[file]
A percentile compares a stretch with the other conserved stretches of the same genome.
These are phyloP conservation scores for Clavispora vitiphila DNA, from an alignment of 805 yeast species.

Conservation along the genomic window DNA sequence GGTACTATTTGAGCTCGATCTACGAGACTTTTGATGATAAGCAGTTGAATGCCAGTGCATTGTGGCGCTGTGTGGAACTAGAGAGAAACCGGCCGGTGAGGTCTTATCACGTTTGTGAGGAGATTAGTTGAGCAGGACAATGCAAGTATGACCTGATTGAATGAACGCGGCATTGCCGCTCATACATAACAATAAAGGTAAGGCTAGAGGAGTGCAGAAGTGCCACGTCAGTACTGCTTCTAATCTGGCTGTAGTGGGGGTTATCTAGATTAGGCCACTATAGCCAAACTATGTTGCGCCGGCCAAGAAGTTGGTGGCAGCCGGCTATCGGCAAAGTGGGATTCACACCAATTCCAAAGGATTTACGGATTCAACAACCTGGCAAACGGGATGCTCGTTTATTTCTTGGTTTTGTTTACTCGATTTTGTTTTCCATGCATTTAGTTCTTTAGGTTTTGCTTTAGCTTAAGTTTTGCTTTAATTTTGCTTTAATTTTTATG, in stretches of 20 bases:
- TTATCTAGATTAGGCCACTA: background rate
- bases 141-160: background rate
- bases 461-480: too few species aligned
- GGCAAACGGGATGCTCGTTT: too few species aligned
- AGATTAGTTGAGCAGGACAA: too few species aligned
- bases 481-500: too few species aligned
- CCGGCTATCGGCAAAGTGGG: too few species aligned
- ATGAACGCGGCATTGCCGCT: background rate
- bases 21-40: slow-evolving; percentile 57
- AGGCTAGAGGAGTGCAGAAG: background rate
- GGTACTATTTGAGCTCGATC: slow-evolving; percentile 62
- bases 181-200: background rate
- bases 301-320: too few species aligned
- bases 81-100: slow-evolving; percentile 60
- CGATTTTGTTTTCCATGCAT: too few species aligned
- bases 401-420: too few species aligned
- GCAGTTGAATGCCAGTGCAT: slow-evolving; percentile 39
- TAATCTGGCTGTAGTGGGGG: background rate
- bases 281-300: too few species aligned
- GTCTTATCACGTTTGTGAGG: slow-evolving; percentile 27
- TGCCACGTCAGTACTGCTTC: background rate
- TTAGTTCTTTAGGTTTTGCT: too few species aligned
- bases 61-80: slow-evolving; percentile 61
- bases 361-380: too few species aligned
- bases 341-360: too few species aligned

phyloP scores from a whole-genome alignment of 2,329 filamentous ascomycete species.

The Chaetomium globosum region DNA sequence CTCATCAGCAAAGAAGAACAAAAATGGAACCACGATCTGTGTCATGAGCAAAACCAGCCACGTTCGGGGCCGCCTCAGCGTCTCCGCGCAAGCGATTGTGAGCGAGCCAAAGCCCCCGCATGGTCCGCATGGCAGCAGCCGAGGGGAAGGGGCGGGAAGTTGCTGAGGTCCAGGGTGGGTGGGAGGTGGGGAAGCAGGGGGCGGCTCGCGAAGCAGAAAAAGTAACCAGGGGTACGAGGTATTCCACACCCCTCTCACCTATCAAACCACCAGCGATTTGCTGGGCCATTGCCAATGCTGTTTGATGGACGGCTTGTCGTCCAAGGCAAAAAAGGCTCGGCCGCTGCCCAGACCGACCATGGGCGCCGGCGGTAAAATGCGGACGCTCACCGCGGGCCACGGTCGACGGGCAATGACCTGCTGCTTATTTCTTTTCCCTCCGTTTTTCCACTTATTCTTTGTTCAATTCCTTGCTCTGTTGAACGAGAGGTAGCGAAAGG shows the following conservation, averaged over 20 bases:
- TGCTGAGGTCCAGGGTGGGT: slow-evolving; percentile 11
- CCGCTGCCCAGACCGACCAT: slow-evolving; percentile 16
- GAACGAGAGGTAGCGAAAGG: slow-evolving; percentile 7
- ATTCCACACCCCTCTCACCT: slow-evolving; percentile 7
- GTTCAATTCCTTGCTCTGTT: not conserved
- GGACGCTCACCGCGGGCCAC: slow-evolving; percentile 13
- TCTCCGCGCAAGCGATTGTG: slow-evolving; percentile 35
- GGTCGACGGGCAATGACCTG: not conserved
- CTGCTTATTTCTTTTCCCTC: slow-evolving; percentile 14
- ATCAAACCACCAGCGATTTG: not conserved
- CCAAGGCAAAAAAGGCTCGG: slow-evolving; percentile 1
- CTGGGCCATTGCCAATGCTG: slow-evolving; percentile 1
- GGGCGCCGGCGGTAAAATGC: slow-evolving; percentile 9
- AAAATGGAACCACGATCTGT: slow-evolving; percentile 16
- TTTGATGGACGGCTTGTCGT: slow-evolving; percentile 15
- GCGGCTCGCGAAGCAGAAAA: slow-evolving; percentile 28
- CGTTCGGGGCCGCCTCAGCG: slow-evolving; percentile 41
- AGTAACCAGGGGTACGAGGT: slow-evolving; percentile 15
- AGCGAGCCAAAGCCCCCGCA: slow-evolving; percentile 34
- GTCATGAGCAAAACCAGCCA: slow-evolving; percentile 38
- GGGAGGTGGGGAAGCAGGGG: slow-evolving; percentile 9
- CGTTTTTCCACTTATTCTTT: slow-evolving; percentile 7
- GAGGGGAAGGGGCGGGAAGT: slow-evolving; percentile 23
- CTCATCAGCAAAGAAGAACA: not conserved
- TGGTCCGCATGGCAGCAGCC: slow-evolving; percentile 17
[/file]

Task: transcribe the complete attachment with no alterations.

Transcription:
A percentile compares a stretch with the other conserved stretches of the same genome.
These are phyloP conservation scores for Clavispora vitiphila DNA, from an alignment of 805 yeast species.

Conservation along the genomic window DNA sequence GGTACTATTTGAGCTCGATCTACGAGACTTTTGATGATAAGCAGTTGAATGCCAGTGCATTGTGGCGCTGTGTGGAACTAGAGAGAAACCGGCCGGTGAGGTCTTATCACGTTTGTGAGGAGATTAGTTGAGCAGGACAATGCAAGTATGACCTGATTGAATGAACGCGGCATTGCCGCTCATACATAACAATAAAGGTAAGGCTAGAGGAGTGCAGAAGTGCCACGTCAGTACTGCTTCTAATCTGGCTGTAGTGGGGGTTATCTAGATTAGGCCACTATAGCCAAACTATGTTGCGCCGGCCAAGAAGTTGGTGGCAGCCGGCTATCGGCAAAGTGGGATTCACACCAATTCCAAAGGATTTACGGATTCAACAACCTGGCAAACGGGATGCTCGTTTATTTCTTGGTTTTGTTTACTCGATTTTGTTTTCCATGCATTTAGTTCTTTAGGTTTTGCTTTAGCTTAAGTTTTGCTTTAATTTTGCTTTAATTTTTATG, in stretches of 20 bases:
- TTATCTAGATTAGGCCACTA: background rate
- bases 141-160: background rate
- bases 461-480: too few species aligned
- GGCAAACGGGATGCTCGTTT: too few species aligned
- AGATTAGTTGAGCAGGACAA: too few species aligned
- bases 481-500: too few species aligned
- CCGGCTATCGGCAAAGTGGG: too few species aligned
- ATGAACGCGGCATTGCCGCT: background rate
- bases 21-40: slow-evolving; percentile 57
- AGGCTAGAGGAGTGCAGAAG: background rate
- GGTACTATTTGAGCTCGATC: slow-evolving; percentile 62
- bases 181-200: background rate
- bases 301-320: too few species aligned
- bases 81-100: slow-evolving; percentile 60
- CGATTTTGTTTTCCATGCAT: too few species aligned
- bases 401-420: too few species aligned
- GCAGTTGAATGCCAGTGCAT: slow-evolving; percentile 39
- TAATCTGGCTGTAGTGGGGG: background rate
- bases 281-300: too few species aligned
- GTCTTATCACGTTTGTGAGG: slow-evolving; percentile 27
- TGCCACGTCAGTACTGCTTC: background rate
- TTAGTTCTTTAGGTTTTGCT: too few species aligned
- bases 61-80: slow-evolving; percentile 61
- bases 361-380: too few species aligned
- bases 341-360: too few species aligned

phyloP scores from a whole-genome alignment of 2,329 filamentous ascomycete species.

The Chaetomium globosum region DNA sequence CTCATCAGCAAAGAAGAACAAAAATGGAACCACGATCTGTGTCATGAGCAAAACCAGCCACGTTCGGGGCCGCCTCAGCGTCTCCGCGCAAGCGATTGTGAGCGAGCCAAAGCCCCCGCATGGTCCGCATGGCAGCAGCCGAGGGGAAGGGGCGGGAAGTTGCTGAGGTCCAGGGTGGGTGGGAGGTGGGGAAGCAGGGGGCGGCTCGCGAAGCAGAAAAAGTAACCAGGGGTACGAGGTATTCCACACCCCTCTCACCTATCAAACCACCAGCGATTTGCTGGGCCATTGCCAATGCTGTTTGATGGACGGCTTGTCGTCCAAGGCAAAAAAGGCTCGGCCGCTGCCCAGACCGACCATGGGCGCCGGCGGTAAAATGCGGACGCTCACCGCGGGCCACGGTCGACGGGCAATGACCTGCTGCTTATTTCTTTTCCCTCCGTTTTTCCACTTATTCTTTGTTCAATTCCTTGCTCTGTTGAACGAGAGGTAGCGAAAGG shows the following conservation, averaged over 20 bases:
- TGCTGAGGTCCAGGGTGGGT: slow-evolving; percentile 11
- CCGCTGCCCAGACCGACCAT: slow-evolving; percentile 16
- GAACGAGAGGTAGCGAAAGG: slow-evolving; percentile 7
- ATTCCACACCCCTCTCACCT: slow-evolving; percentile 7
- GTTCAATTCCTTGCTCTGTT: not conserved
- GGACGCTCACCGCGGGCCAC: slow-evolving; percentile 13
- TCTCCGCGCAAGCGATTGTG: slow-evolving; percentile 35
- GGTCGACGGGCAATGACCTG: not conserved
- CTGCTTATTTCTTTTCCCTC: slow-evolving; percentile 14
- ATCAAACCACCAGCGATTTG: not conserved
- CCAAGGCAAAAAAGGCTCGG: slow-evolving; percentile 1
- CTGGGCCATTGCCAATGCTG: slow-evolving; percentile 1
- GGGCGCCGGCGGTAAAATGC: slow-evolving; percentile 9
- AAAATGGAACCACGATCTGT: slow-evolving; percentile 16
- TTTGATGGACGGCTTGTCGT: slow-evolving; percentile 15
- GCGGCTCGCGAAGCAGAAAA: slow-evolving; percentile 28
- CGTTCGGGGCCGCCTCAGCG: slow-evolving; percentile 41
- AGTAACCAGGGGTACGAGGT: slow-evolving; percentile 15
- AGCGAGCCAAAGCCCCCGCA: slow-evolving; percentile 34
- GTCATGAGCAAAACCAGCCA: slow-evolving; percentile 38
- GGGAGGTGGGGAAGCAGGGG: slow-evolving; percentile 9
- CGTTTTTCCACTTATTCTTT: slow-evolving; percentile 7
- GAGGGGAAGGGGCGGGAAGT: slow-evolving; percentile 23
- CTCATCAGCAAAGAAGAACA: not conserved
- TGGTCCGCATGGCAGCAGCC: slow-evolving; percentile 17